Hydrocephalus or water on the brain is a health condition in which an excessive amount of cerebrospinal fluid builds up in the fluid-containing cavities of the brain. These cavities are hollow places in the cerebrum also called ventricles. The term hydrocephalus has been derived from two Greek words Hydro meaning water and Cephalus meaning head. This abnormal fluid is a liquid that surrounds the brain as well as the spinal cord. When it builds up in and around the brain, it creates undue pressure on the brain tissues, causing severe cerebral disorders. While hydrocephalus can occur at any age, it is common in infants and in people aged sixty and older. Most cases of hydrocephalus are often diagnosed during pregnancy, at the time of delivery, or in the early years of a child's life. Hydrocephalus can be inherited genetically, or it may also be a result of associated genetic ailments like spina bifida, brain injuries, brain tumor and meningitis.

Also Read: Meningitis: Causes, Symptoms And Prevention
Hydrocephalus or water on the brain

Causes And Categories Of Hydrocephalus

The cerebrospinal fluid serves many vital functions for the brain. Not only is CSF important for delivering nutrients to the brain and removal of waste substances, but it also acts a shock absorber for the brain. Besides, it also flows between the cranium (bones that surround the brain) and the spine to maintain changes in pressure. The primary cause of accumulation of cerebrospinal fluid is either when there is an increase in production of the fluid, or when there is a constant decline in its rate of absorption. Sometimes it also happens due to an abnormality that blocks the normal flow of CSF through the ventricular system.

Broadly hydrocephalus can be divided into the following categories:

  • Acquired Hydrocephalus: Primarily, caused by injury or disease, acquired hydrocephalus develops at birth or in adulthood
  • Congenital Hydrocephalus: Mostly present at birth, this is a result of genetic abnormalities or also caused by events that occur during fetal development
  • Communicating Hydrocephalus: This category of hydrocephalus occurs when there is no obstruction to cerebrospinal fluid within the ventricular system. The condition arises either due to an abnormal increase in the quantity of CSF produced or due to a lack of its absorption
  • Obstructive Hydrocephalus: When the cerebrospinal fluid gets blocked along one or many passages that connect the ventricles, it leads to an increase in pressure inside the skull. This is called obstructive hydrocephalus
  • Normal Pressure Hydrocephalus: Common in elderly individuals, this category is characterized by dilated ventricles causing abnormal pressure within the spinal column
  • Hydrocephalus Ex-vacuo: Primarily affecting only adults, more often it happens when a degenerative disease, like Alzheimer’s disease, stroke, or trauma affects their brain causing shrinkage of brain substance. This is referred to as hydrocephalus ex-vacuo


The symptoms of hydrocephalus differ greatly from person to person and across different age groups. Infants and young children are more prone to symptoms such as

  • Rapid increase in head circumference in infants
  • Scalp veins that become prominent
  • Downward deviation of eyes
  • Nausea and vomiting
  • Inflammation in the optic disc (papilledema)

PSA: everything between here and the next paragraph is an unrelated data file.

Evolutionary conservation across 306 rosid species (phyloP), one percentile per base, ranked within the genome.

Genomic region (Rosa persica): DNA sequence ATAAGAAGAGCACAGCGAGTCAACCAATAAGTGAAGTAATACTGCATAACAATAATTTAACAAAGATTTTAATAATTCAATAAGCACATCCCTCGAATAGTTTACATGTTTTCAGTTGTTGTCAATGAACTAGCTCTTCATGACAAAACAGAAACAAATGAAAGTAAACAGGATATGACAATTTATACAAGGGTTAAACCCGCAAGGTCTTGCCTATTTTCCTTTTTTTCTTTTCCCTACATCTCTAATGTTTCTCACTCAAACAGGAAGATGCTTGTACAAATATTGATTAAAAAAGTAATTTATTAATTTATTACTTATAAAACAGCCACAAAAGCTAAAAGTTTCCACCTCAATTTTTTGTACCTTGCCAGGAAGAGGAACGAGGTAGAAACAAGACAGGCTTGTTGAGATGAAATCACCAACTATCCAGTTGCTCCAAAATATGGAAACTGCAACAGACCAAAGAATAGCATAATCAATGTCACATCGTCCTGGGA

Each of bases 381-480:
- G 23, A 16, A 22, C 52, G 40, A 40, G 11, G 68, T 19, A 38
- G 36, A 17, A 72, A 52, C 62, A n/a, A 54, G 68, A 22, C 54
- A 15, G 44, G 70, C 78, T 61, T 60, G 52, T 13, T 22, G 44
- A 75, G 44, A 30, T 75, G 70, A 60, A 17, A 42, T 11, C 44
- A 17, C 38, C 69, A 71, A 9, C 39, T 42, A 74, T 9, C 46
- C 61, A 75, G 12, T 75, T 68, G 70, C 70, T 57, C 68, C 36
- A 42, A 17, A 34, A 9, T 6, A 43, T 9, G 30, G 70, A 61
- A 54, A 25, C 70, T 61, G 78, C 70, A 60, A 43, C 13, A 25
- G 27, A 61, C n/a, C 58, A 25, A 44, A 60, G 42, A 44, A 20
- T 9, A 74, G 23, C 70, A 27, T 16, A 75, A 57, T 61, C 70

• Blurred vision
  • Seizures
  • Urinary incontinence in adults
  • Loss of balance or coordination
  • Impaired cognitive skill
  • Dementia


Once signs and symptoms of hydrocephalus are suspected, detailed patient history and a neurological examination to assess the condition are done that may reveal useful information about the severity. The following tests are usually recommended to confirm the diagnosis and assess further treatment options:

  • Computed tomography or a CAT scan
  • Intracranial pressure monitoring
  • Magnetic resonance imaging
  • Lumbar puncturealso called spinal tap
  • Isotope cisternography


Based on the underlying etiology, hydrocephalus is treated in two primary ways. One is by directly removing the cause of obstruction of the cerebrospinal fluid and second indirectly by diverting the excess fluid. The most common way to treat this disease is by implanting a device known as a shunt that diverts the excess cerebrospinal fluid away from the brain. A shunt is a simple flexible tube consisting of a catheter and a valve. It is placed under the skin to drain unwanted fluid from a ventricle inside the brain to another body cavity such as the peritoneal cavity which is the area around the abdominal organs. Once inserted, the shunt system usually remains in its place for the entire life, continuously performing its function to divert the CSF, thus keeping the intracranial pressure in the normal range. Another way to cure this problem is endoscopic third ventriculostomy. In this surgical procedure, a surgeon utilizes the endoscope (a tiny camera) to visualize the ventricles and create an alternative path through which the cerebrospinal fluid can flow out.


Hydrocephalus which means water on the brain is a build-up of fluid inside the brain that creates pressure on the cerebrum leading to severe complications and often causing brain damage. Hydrocephalus is diagnosed by a wide range of symptoms that include headache, blurred vision, difficulty walking, dementia and Alzheimer’s. CT scans and MRI scans can be used to diagnose hydrocephalus. This ailment is treated using a thin tube also called a shunt which is surgically implanted in the brain to drain away the excess fluid for a lifetime. The surgery used to treat hydrocephalus can sometimes cause complications. Before deciding upon surgery, the physician should discuss the possible complications with the patient. If left untreated, hydrocephalus can be fatal, therefore intervention upon diagnosis is a must in this serious health condition.